EDISTO ISLAND, S.C. (BP)–I have a really bad habit of preparing my oatmeal and walking around the house eating it. Last week I set it down somewhere and could not remember where I left it. Occasionally I misplace my car keys or lose my phone, but when I lose my food something is seriously wrong.
My brain has been on information overload this past month and is totally worn out. No wonder I am losing it! As a fitness professional I encourage people to keep their bodies fit, but I have come to realize that we need to be as intentional with brain fitness as we are with physical fitness.
Maintaining brain fitness is really not that hard; you will barely work up a sweat. Here are some proven suggestions:
1. Maintain a connection with others. Studies show that people who have an active social life can actually reduce the risk of dementia. I need a lot of people in my life! I have friends whom I pray with, another group that I exercise with, another group that I connect with on a daily basis. We were not designed to do life by ourselves. As leaders we can get so busy and become so self-sufficient that we suddenly realize we have no one in our life that stimulates our thinking. I have friends who help me see things in a different light or from a different perspective.
2. Keep learning. Every time you learn something new you develop new brain cells. I love my in-laws. They are retired Southern Baptist ministers in their 80s and still are amazing learners. I am delighted when my husband Rob talks to his Dad and tells him about a new book he has just read and Papa says, “Oh yes, I finished that one myself last month.” They never cease to amaze me. This spring, consider signing up for a course or lessons in something that piques your interest. Many community colleges offer free courses to residents over 60.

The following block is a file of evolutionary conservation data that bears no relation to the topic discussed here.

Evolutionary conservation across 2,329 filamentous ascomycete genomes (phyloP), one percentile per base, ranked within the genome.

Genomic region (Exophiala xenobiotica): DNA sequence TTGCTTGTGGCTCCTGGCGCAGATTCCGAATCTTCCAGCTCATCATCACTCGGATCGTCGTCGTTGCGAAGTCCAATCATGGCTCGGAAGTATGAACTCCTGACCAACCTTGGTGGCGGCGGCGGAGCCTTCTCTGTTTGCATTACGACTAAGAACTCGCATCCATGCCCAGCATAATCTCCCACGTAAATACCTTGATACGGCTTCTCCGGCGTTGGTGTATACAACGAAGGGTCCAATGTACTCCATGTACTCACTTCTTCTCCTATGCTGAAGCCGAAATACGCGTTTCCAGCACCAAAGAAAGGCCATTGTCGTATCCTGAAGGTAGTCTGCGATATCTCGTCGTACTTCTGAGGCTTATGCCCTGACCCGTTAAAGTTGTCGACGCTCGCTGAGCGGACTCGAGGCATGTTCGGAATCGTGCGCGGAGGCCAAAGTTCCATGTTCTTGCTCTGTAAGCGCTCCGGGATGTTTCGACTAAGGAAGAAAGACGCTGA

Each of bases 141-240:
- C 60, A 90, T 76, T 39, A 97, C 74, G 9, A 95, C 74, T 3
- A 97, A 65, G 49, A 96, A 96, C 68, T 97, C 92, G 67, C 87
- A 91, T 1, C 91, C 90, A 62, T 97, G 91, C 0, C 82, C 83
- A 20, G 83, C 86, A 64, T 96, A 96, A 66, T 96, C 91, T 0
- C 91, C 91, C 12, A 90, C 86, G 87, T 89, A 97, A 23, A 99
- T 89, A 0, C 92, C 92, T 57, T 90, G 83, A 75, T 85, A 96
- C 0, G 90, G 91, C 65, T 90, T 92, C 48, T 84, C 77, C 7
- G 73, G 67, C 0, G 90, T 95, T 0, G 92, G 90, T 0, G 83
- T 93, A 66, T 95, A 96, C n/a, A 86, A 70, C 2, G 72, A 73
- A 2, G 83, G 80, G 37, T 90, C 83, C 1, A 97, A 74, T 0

3. Seek peace. “Why pray when you can worry?” the saying goes. It’s humorous but too often true. We all live stress-filled lives. Jesus said it would be this way. The problem comes when I get into stress overload and I become “distressed.” Stress overload can manifest itself into worry. Too much stress may lead to excess cortisol in the brain which can affect memory. Seeking time with God, listening for His voice, letting Him lead me beside still waters rejuvenates my mind and my spirit and reminds me of His sure and precious promises.
4. Turn off the TV. Since we moved to Edisto Island, off the coast of South Carolina, we have a new TV provider — basically cable TV on steroids. We now have about a hundred more channels not to watch. New studies show that people who watch more than seven hours of TV a day are at a higher risk of developing memory loss. I would hate to add up all the hours in a lifetime that are wasted watching TV programs with little or no eternal value.
5. Eliminate hurry from your life. Nothing makes me crazier than having too much to do in my 24-hour day. It causes my thinking to become frantic and unclear. I tend to make hasty and impulsive decisions when I am in a hurry. I make more mistakes and tend to forget things a lot more. I have a lot to think about these days and I certainly don’t need to have my decision-making process compromised. Having my prayer time every morning and praying over my “planner” helps me keep things in perspective. I ask God to prioritize my day so that it will go according to His plan for me.
6. Keep moving. I can’t begin to tell you the studies that conclusively show how exercise keeps the brain healthy. It helps with blood flow; it lightens mood. I have discovered that when my mind is bogged down with too much information, even a short walk clears my mind.
7. Finally, let God renew your mind with His word. He has changed my mind about so many things over the years. I used to think I could not write, I used to think I could not speak in public, I used to think I could not understand the Bible, I used to think He did not love me. I have changed my mind about all of these because He has transformed my mind with a new way of thinking — His Holy Spirit is a good and kind personal trainer who is teaching me brain fitness!
Vicki Heath is associate national director of First Place 4 Health (www.firstplace4health.com) and an American Council on Exercise certified fitness professional.